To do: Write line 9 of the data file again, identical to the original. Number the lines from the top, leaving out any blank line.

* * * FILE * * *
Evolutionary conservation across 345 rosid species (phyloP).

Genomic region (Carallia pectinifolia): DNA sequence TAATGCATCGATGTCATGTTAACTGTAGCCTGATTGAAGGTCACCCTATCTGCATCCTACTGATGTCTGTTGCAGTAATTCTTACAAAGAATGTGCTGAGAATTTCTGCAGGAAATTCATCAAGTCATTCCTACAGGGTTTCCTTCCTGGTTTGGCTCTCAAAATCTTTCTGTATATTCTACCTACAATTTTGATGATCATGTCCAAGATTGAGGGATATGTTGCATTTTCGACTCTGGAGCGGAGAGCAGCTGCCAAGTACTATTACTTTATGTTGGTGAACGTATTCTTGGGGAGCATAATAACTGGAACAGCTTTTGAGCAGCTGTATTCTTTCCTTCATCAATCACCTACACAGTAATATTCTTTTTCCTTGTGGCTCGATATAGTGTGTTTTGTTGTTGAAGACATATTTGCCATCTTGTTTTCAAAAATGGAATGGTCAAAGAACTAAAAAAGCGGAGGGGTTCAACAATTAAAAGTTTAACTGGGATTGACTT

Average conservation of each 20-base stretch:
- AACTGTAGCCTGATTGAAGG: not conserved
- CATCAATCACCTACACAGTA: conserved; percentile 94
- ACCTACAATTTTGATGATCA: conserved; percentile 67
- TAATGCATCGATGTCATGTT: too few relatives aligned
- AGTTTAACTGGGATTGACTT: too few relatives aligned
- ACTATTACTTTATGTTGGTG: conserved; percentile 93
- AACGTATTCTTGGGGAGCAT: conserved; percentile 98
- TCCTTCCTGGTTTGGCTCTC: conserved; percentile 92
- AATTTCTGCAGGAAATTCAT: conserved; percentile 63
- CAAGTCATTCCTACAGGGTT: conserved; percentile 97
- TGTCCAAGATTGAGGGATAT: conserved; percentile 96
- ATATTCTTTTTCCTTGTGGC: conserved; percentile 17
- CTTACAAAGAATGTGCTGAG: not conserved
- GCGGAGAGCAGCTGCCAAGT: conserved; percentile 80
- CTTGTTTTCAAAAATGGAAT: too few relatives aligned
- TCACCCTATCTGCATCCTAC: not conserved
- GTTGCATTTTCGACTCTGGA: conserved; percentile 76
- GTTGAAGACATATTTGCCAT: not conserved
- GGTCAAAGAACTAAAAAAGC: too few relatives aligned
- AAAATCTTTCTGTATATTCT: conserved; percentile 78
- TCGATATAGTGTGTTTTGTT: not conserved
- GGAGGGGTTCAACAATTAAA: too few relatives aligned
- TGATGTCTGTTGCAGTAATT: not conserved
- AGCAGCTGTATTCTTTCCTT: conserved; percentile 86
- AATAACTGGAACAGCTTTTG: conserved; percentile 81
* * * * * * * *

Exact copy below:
- ACTATTACTTTATGTTGGTG: conserved; percentile 93